Friday 17 December 2010

Help Needed - Support Bookshops!

December was a busy month - until the snow struck. So far I've had to cancel 5 author events this week, in different branches of Waterstones. I really hope readers in Chichester, Winchester, Guildford and Windsor support their local bookshops which have plenty of Cut Short and Road Closed in stock. Please feel free to contact me for a scanned signature, either for yourself or as a Christmas present, if you can get to Waterstones. They need your support. This week, which should have given them a boost, has been a disaster.
In more positive news, here I am earlier in the month awarding the trophy to John Ward, winner of Watford Writers short story competition, which I was invited to judge. The standard of all the entries was amazing and I thoroughly enjoyed reading them. I'm delighted to have been invited to judge the 2011 competition!

And here are a few more Watford writers - a very talented bunch.

And of course I've been out and about book signing at least once a week in December - here's a photo taken at Waterstones in Staines

and WH Smith's in Watford (photo courtesy of the Watford Observer)

We braved a blizzard to reach Waterstones in Hemel Hemstead. (If you enlarge the image you can see an unusual 3for2 offer...) We struggled to make it home again, ending up with the front of the car wedged against a kerb at the bottom of a hill. We managed to reverse away from the kerb by putting a pitta bread under each wheel - luckily we'd stopped off for some shopping on the way! While stuck, we met a girl who had abandonned her own car at the foot of the hill. As she as going our way, we were able to offer her a lift home! (We did holding her ransom note but she told us her family had no money to speak of. All they could offer was one small child. Having had two of our own, we reverted to our original offer and dropped her home.)

We made it to Waterstones in Harrow yesterday. Here's an old photo taken there in June 2010 (we forgot to take one today). Add a thick cardy and a fleece to my outfit, and a few more white hairs and wrinkles, and it could have been taken today!

WH Smith's in Harrow today, back to Waterstones tomorrow, and then I'm done!

Apologies to Waterstones in Chichester, Winchester, Guildford and Windsor for being unable to get to you this week. I hope to visit you all early in 2011.

Wednesday 8 December 2010

I'm done - what now?

I've delivered the MS for Dead End to my publisher and am back to polishing my next MS, which is virtually finished.
On paper (sorry!) I've achieved a heck of a lot in 2010 with Cut Short shortlisted for a major award, Road Closed well reviewed and selling as fast as Cut Short, and not one but two more books written.
So as the year draws to a close, I should be feeling pretty pleased with myself.
But (one of the most powerful words in the English language. Like an inconspicuous pivot, almost invisible, it turns everything around) I'm feeling deflated, low, dejected, fed up. (Love blogging where I can repeat, reiterate, witter on in horrendous prose, unlike my 'professional' prose or, as Katie Price allegedly calls it my "book words").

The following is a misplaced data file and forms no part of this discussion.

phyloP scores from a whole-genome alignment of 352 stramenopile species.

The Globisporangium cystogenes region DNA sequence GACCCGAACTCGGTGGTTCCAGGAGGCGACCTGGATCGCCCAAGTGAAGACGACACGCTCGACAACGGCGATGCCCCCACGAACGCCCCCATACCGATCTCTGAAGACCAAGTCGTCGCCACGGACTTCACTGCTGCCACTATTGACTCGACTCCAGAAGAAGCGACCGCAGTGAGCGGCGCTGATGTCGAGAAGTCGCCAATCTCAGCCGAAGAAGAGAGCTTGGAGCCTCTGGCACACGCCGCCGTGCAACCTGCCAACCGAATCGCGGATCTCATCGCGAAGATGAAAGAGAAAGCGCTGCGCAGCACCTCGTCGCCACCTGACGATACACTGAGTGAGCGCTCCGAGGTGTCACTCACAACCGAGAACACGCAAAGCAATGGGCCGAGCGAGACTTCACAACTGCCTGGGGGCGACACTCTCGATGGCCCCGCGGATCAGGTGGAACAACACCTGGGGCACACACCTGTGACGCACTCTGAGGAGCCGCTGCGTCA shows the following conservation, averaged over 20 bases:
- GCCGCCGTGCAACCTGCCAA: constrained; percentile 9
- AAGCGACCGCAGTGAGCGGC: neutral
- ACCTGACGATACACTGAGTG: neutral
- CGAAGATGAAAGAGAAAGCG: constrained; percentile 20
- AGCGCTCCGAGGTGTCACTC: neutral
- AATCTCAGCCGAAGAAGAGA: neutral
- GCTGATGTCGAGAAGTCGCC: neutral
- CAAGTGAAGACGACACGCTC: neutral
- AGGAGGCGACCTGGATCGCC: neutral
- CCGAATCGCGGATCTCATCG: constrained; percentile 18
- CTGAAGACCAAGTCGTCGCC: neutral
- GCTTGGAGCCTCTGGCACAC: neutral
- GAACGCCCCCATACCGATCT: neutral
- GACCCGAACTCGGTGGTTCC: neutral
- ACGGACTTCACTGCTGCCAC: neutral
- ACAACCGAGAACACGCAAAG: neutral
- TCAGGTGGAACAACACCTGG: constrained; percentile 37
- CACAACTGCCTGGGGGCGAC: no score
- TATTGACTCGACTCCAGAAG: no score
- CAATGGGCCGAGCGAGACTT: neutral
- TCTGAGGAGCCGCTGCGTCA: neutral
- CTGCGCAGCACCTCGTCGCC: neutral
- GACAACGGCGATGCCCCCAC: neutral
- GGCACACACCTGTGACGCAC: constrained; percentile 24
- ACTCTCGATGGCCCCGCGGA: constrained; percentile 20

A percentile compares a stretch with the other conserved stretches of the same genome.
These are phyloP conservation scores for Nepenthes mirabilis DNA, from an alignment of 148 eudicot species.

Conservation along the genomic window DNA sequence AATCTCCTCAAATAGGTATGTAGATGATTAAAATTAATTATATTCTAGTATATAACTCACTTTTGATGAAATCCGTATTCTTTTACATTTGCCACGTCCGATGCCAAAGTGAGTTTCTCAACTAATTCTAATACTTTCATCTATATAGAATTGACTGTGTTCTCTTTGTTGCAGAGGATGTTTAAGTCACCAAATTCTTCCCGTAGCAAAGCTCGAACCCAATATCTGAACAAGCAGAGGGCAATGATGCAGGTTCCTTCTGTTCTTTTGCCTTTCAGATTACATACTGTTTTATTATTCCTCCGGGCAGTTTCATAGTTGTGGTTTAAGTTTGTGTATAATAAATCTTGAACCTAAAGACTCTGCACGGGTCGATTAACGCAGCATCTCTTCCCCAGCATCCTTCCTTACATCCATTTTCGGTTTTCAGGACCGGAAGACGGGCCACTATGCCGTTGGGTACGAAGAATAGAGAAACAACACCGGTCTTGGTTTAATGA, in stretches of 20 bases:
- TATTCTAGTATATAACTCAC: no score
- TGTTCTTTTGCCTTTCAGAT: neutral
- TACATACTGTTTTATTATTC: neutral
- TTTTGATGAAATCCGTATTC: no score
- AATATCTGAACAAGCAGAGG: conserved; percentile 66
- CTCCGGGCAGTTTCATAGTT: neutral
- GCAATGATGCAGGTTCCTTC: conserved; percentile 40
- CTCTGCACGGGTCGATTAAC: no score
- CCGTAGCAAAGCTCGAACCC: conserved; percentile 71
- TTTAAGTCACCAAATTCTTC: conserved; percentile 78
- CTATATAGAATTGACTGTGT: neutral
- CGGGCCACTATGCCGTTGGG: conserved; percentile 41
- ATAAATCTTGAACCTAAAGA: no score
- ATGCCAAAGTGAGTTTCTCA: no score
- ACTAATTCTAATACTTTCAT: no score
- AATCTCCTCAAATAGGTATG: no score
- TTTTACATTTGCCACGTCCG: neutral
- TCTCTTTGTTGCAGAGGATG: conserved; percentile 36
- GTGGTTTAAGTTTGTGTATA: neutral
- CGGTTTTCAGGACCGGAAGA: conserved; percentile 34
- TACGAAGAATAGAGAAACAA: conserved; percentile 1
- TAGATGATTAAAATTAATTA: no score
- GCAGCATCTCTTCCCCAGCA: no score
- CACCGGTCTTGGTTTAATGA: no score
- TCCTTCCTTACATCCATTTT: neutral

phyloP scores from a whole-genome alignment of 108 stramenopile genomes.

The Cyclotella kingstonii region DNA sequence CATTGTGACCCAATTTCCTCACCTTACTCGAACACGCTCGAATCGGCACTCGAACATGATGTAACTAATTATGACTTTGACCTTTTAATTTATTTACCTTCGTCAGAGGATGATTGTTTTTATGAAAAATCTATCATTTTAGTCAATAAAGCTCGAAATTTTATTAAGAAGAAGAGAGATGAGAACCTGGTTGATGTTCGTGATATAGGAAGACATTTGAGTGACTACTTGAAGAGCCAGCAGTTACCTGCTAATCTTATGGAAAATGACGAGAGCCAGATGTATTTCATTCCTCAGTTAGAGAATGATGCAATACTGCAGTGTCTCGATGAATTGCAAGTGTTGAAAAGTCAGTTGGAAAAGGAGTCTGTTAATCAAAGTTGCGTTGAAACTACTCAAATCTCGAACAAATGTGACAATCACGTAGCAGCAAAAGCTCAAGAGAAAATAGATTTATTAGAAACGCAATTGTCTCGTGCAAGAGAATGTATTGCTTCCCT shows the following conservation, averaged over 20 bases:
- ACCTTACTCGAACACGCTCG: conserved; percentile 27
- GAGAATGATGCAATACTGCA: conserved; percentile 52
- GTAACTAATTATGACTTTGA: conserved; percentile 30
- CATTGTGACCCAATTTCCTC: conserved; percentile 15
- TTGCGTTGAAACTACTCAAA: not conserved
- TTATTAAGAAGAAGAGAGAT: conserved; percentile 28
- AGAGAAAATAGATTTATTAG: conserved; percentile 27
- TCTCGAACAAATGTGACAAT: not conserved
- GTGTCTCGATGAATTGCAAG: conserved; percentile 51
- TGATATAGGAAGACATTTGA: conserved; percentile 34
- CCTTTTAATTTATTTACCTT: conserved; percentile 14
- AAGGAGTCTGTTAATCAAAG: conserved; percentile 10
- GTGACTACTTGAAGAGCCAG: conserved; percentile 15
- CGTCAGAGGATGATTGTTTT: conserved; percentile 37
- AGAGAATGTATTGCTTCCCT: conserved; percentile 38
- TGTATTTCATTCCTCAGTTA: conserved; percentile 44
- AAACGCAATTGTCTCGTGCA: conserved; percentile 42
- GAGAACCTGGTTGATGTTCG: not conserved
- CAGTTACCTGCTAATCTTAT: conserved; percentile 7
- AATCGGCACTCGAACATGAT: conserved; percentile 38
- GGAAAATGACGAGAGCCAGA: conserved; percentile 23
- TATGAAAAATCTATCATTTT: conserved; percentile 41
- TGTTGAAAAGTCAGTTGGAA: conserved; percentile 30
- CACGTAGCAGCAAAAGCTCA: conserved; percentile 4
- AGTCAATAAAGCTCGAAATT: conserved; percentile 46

How do other writers react when they reach the end of the monumental (sometimes monstrous) creative effort that goes into writing a book?
Do you party? crawl away and hide? or indulge in rambling on a blog?
This isn't only a question for writers, of course. It applies equally at the conclusion of any task that has required effort. How do we enjoy achievement when the work is done? or do we only feel alive when we're facing challenge? What about the challenge of coping when the challenge is over? (OK, I'll stop now.)

Monday 6 December 2010

A Serious Business

In unusual circumstances, books can be published within weeks. Michael Jackson’s biography was clearly prepared in advance and given regular updates, right up until his death at which point I seem to recall there was a race to be the first to have a book on the shelves.
For most authors, the process takes longer. There is a time lag between delivery of the final manuscript and publication. So the manuscript for Road Closed was delivered in December 2009 for publication in June 2010.
Addicted to writing, I started on Dead End as soon as Road Closed was finished. By writing I refer not only to the secretarial task of committing words to paper or screen, but also to the thinking, research and editing that go into producing a book.
A year has passed and YESTERDAY I sent Dead End to my publisher for the proofs. The story that has dominated my thoughts for the past year is now out of my hands. Finished. Handed over. Delivered. Submitted. Gone.
Am I pleased with what I have achieved? Am I excited about the publication of my next book?
As is so often the case, reality is proving very different to my expectations. I would have expected to feel deliriously happy at submitting my manuscript - but “terrified” might be a more apt way to describe how I’m feeling right now!
True to form, I’m already working on my next book, due with my agent in a month’s time. I’m currently working on final edits for the book that follows Dead End. I’ll have to wait more than a few weeks to see that one in print but, in the meantime, you can guess what I’ll be doing... yes, the killer in my fifth book is already clamouring to be written.
The last thing I want to do right now is think about Dead End, as it prepares to be launched into the public domain, to run the gauntlet of reviews.
While writing is fun, I am beginning to realise that being an author is a serious business.

Thursday 2 December 2010

How to Write Bestselling Crime Fiction

Could you write bestselling crime thrillers? I'll be giving away some of my secrets - I've agreed to run a workshop 'In for the Thrill' about writing bestselling crime fiction, at the GET WRITING CONFERENCE in February 2011 at 10.45am. You can book a place here: